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United States Court of Appeals, Seventh Circuit.

NORMA L. COOKE, Plaintiff-Appellee, v. JACKSON NATIONAL LIFE INSURANCE COMPANY, Defendant-Appellant.

No. 17-2080

Decided: February 09, 2018

Before EASTERBROOK and BARRETT, Circuit Judges, and STADTMUELLER, District Judge.*

In this suit under the diversity jurisdiction, the district court entered summary judgment for Norma Cooke. The judge ordered two kinds of relief: first, that Jackson National Life Insurance Co. pay Cooke the death benefit on her husband Charles's policy; second, that Jackson reimburse Cooke's legal expenses. The first kind of relief rested on a conclusion that Charles died before the end of a grace period allowed for late payments of premiums. The second rested on a conclusion that Jackson should have expedited the litigation by attaching documents to its answer to the complaint and by making some arguments sooner. See 243 F. Supp. 3d 987 (N.D. Ill. 2017). The district court then entered this order, which the parties have treated as the final judgment:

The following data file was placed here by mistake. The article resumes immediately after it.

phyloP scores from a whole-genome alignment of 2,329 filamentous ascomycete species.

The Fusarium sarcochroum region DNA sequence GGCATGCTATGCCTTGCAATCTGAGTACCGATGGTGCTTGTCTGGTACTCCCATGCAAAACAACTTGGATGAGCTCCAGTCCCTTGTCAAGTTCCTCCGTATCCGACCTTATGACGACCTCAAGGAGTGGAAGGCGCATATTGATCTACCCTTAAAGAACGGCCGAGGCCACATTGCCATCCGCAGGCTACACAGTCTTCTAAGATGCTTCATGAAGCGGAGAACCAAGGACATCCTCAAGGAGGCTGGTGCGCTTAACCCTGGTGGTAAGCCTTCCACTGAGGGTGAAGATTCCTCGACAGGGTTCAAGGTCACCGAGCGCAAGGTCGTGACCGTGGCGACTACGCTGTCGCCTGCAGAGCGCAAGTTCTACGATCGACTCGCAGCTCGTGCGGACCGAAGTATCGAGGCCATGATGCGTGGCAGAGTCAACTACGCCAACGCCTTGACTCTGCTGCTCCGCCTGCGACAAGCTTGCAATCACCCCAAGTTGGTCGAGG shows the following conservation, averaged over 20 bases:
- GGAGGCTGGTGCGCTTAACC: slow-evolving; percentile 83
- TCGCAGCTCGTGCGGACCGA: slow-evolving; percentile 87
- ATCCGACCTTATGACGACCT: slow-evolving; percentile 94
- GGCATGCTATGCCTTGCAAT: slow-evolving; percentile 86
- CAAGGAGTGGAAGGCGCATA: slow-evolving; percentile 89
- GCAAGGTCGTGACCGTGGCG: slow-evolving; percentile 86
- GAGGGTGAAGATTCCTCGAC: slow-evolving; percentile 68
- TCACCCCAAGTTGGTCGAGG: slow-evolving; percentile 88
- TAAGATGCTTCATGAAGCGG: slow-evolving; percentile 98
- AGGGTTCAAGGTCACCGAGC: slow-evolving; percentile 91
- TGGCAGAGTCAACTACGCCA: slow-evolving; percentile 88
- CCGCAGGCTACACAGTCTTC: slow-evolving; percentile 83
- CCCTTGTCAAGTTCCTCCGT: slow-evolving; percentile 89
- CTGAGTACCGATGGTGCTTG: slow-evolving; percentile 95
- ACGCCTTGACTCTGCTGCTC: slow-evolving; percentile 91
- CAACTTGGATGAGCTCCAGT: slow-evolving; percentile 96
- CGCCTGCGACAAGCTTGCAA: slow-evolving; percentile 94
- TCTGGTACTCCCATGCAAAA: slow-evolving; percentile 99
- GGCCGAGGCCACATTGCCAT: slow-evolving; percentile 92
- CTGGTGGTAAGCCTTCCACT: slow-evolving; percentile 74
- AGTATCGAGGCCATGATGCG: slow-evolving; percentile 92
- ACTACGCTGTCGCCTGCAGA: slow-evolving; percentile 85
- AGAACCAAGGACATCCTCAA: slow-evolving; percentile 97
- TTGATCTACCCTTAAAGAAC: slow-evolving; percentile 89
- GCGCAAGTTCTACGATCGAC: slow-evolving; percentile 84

Enter Memorandum Opinion and Order. Plaintiff's motion for summary judgment [47] is granted and Defendant's motion for summary judgment [42] is denied. The Court awards attorney fees to Plaintiff for cost of preparing and responding to these motions. This case is hereby dismissed with prejudice.

This document set the stage for the problems we must now resolve.

This document is self-contradictory, declaring that Cooke is entitled to two forms of relief while also declaring that the case is “dismissed with prejudice”, which means that the plaintiff loses. Suppose we disregard the last sentence—and the first, which is surplusage. There remains the rule that a judgment must provide the relief to which the prevailing party is entitled. See, e.g., Foremost Sales Promotions, Inc. v. Director, Bureau of Alcohol, Tobacco & Firearms, 812 F.2d 1044 (7th Cir. 1987); Waypoint Aviation Services Inc. v. Sandel Avionics, Inc., 469 F.3d 1071, 1073 (7th Cir. 2006); Rush University Medical Center v. Leavitt, 535 F.3d 735, 737 (7th Cir. 2008). This document does not provide relief. It states that one motion has been granted, another denied, and an award made, but it does not say who is entitled to what.